But intense, inward experience wasn't the only effect. Notably, after my third session, beer—a once-favorite beverage and pastime—becomes entirely unappealing, along with alcohol in general; a side effect that lasts for weeks after my ninth session. I also noticed a marked increase in my overall sense of well being, while anxiety (which I've been struggling with for years) disappears completely. Additionally, I begin to write creatively for the first time in months, but with an uninhibited ease that I haven't experienced in almost five years. In short, I was astounded by the changes I saw in myself.

And as I learn through discussions with other floaters, these experiences aren't uncommon.

Samantha LaMont, a professional baker and hobbyist painter, might as well be a poster child for the benefits of floating. Now a ritual, weekly floater, she had her first session in February of 2011 as a participant in Float On's artist program, and has since quit smoking, lost 60 pounds following an unexplained, tank-born urge to swim (currently she swims five times a week), while eliminating sugar and alcohol from her diet for several-month stretches; overall, committing herself to feeling good by healthy means.

"I feel like I'm a totally different person," says LaMont, who also reported an influx in creative energy.

Moreover, endorsements for floating have come from some surprising places. One afternoon, sitting on a couch at Float On, I'm introduced to mixed martial artist Pat Healy. Healy currently stands as a regular in the Strikeforce MMA league, and has graced televisions across the world as a participant in the Ultimate Fighting Championship. He floats before his fights and uses the tank to visualize his wins. Other MMA fighters, such as Dave Jansen (who can be seen on MTV2's Bellator league) described floating as a "secret weapon."

And while I also meet a handful of colorful characters—folks studying shamanic medicine or making claims to know how to build power generators that draw from the magnetism of the earth, folks who seem to be attracted to the LSD and dolphin-communication history of the tank—I talk to just as many people who are simply looking for relaxation and the feel-good afterglow of flotation REST.

"Normally my head is several different radio stations playing at once," explains local comic and tattoo artist Levi Greenacres, "three left hands scribbling upside down in overflowing dream journals. An electrician's nightmare of jumbled and sparking wires."

But he says upon his first experience in the tank, he found relief: "With the lack of sensory stimulation to intake and compute, I discovered an inert state of un-ness, the need to think, feel, and feed completely abolished. The quiet in there is total comfort.

"Now during my creative process, when I get stuck or frustrated with arm wrestling with the right line, the right words or colors," Greenacres continues, "I close my eyes and remember that un-ness. Then I will remember the 'vision' I had in the tank... when I was still trying to think hard and noisily in the void.... Once I let go of trying to do anything except be present in the moment, I was rewarded with a picture that summed up how silly I am trying to name and shape all of life. That picture was me, mankind, pink and trembling, frail and arrogant: I saw a flying hot dog."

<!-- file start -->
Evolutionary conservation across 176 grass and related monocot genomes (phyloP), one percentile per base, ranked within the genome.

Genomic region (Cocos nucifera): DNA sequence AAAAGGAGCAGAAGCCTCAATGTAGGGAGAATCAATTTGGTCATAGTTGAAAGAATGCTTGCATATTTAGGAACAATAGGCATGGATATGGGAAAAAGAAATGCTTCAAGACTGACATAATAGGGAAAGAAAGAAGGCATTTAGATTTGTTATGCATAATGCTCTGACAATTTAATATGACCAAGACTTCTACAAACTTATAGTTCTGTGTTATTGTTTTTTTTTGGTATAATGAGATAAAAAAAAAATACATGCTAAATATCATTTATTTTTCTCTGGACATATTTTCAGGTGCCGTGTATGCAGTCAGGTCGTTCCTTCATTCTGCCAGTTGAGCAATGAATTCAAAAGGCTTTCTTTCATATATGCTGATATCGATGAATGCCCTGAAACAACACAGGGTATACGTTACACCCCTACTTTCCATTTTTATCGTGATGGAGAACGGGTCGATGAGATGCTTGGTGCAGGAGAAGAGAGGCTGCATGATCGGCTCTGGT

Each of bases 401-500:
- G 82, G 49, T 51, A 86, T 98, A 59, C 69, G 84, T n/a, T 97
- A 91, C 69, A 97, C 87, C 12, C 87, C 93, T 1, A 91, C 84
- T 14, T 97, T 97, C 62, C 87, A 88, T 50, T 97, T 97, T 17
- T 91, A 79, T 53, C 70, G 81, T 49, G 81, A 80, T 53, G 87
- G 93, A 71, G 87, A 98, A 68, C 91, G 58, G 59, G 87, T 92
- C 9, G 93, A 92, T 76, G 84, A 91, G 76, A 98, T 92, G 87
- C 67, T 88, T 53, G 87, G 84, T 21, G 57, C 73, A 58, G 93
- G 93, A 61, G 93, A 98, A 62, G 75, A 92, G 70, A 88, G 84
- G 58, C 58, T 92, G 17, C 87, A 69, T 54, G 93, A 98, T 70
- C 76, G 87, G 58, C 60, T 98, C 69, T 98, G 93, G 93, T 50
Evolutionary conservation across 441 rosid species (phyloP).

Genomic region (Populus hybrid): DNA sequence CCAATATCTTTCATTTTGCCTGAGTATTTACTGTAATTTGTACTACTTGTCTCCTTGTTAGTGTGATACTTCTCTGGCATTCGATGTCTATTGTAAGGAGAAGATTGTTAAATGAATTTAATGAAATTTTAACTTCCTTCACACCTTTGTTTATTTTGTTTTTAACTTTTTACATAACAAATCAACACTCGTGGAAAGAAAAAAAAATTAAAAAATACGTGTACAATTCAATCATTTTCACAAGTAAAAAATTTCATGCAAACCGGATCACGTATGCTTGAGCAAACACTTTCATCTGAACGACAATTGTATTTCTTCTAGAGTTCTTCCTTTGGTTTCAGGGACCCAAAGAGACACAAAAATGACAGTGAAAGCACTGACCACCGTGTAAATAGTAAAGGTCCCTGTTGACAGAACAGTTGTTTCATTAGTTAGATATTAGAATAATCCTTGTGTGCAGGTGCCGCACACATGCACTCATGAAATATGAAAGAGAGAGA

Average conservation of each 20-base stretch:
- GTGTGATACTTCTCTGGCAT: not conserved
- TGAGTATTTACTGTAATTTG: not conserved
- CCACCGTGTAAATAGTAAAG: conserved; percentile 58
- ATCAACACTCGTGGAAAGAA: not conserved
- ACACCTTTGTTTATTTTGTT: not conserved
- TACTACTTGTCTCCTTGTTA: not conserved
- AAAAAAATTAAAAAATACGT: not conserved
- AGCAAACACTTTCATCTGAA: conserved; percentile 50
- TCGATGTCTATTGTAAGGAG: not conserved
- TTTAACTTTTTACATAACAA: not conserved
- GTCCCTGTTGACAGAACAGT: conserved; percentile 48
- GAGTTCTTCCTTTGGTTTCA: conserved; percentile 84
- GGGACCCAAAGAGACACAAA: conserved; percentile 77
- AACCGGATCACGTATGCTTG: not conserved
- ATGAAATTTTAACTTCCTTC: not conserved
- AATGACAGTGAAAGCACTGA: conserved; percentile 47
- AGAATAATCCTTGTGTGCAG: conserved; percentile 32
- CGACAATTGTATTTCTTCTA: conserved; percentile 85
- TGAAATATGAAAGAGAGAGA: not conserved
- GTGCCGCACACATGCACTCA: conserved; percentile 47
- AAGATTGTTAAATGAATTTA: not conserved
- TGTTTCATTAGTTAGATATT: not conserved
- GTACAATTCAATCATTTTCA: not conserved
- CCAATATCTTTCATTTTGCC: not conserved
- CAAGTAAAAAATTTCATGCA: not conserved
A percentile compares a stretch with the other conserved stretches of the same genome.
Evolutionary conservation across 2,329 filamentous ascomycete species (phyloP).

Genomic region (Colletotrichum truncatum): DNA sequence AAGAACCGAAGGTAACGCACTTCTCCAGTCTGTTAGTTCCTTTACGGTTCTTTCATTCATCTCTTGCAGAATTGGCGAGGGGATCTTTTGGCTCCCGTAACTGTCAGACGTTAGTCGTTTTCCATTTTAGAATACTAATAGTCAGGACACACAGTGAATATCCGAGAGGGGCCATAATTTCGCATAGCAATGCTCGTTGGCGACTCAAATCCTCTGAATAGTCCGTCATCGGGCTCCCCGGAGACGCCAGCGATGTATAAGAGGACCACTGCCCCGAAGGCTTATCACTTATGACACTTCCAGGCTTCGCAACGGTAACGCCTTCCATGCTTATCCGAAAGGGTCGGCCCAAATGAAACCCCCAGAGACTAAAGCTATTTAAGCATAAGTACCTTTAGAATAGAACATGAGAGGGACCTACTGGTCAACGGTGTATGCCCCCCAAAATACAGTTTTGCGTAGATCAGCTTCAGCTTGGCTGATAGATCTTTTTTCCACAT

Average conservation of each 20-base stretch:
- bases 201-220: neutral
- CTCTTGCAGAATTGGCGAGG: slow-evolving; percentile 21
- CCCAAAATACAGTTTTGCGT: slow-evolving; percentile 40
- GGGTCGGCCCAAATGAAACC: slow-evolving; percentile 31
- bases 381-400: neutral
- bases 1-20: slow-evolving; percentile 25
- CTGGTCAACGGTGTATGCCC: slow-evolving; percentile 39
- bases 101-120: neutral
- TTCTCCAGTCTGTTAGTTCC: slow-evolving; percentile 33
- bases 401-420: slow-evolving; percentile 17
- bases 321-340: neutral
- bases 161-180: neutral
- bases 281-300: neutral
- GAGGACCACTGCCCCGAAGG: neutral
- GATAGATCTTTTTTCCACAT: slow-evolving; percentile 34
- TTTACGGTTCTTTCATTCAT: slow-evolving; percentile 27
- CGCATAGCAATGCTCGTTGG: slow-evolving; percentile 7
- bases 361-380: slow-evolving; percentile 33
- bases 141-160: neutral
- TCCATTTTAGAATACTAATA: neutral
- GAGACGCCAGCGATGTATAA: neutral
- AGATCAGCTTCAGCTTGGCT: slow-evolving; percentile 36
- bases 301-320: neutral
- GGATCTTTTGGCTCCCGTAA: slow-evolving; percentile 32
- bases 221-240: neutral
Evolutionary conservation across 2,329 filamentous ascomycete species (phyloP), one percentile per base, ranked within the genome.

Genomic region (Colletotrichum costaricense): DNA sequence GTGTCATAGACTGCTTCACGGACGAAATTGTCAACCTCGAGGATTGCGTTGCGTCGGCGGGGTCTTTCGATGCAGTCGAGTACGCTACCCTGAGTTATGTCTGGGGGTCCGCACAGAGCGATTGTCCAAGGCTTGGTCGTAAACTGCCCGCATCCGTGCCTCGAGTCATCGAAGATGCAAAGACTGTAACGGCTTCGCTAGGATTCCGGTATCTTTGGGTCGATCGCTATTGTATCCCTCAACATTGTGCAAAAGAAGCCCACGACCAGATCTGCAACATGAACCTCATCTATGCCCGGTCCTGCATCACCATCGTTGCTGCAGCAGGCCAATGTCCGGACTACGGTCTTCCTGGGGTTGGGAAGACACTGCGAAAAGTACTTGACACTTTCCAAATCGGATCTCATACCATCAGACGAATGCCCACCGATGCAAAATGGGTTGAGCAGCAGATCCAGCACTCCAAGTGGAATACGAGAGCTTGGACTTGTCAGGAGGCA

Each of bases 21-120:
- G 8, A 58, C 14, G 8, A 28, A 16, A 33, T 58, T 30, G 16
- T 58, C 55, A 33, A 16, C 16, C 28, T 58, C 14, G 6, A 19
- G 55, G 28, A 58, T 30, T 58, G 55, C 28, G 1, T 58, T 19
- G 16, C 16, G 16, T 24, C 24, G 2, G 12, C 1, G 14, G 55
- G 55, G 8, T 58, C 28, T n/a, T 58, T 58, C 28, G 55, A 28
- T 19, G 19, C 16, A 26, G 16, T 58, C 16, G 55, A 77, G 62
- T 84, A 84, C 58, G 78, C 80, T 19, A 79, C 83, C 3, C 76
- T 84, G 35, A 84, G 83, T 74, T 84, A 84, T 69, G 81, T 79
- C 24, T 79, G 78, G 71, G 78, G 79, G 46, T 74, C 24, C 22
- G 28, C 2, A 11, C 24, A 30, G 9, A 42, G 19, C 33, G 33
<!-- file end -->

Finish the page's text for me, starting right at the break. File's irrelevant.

Other artists didn't report any flying hot dogs, but did corroborate significant post-float effects.

"I wouldn't say that floating has affected my artwork in terms of content, but it does put you in the ideal mindset to create art," says local illustrator Natalie Phillips, who participated in the art program and had an exhibit hanging at Float On for the month of January. "After floating I feel very open and calm, and less prone to distractions. The better I feel emotionally or physically, the better I am able to focus and remain lucid while making something."

And that might be the most levelheaded walk-away message yet. Whether you're a fighter about to beat the crap out of someone in front of a screaming stadium, or an artist reducing humanity to a hot dog, feeling good physically and emotionally can only make daily tasks easier. Despite the tie-dye dressing in the fogged-up windows, between convincing scientific evidence and float anecdotes, the general and creative benefits seem fairly ubiquitous.

None of this is to say that the work is over in proving links between flotation REST and creativity (or that the repeat trials necessary to substantiate experimental research findings have, in all instances, been performed to a point of absolute certainty), or that REST has been fully explored from a medical or neurological standpoint.

And I'm definitely not claiming that everyone who floats is going to stop drinking or lose a ton of weight or get laid like Superman at an I Want to Have Sex with Superman Convention.

It's like this: When people ask me about floating, after describing the benefits I've experienced, I tell them, "At the very least, it's like a blowjob for your body." And like Forrest Gump said, that's all I have to say about that.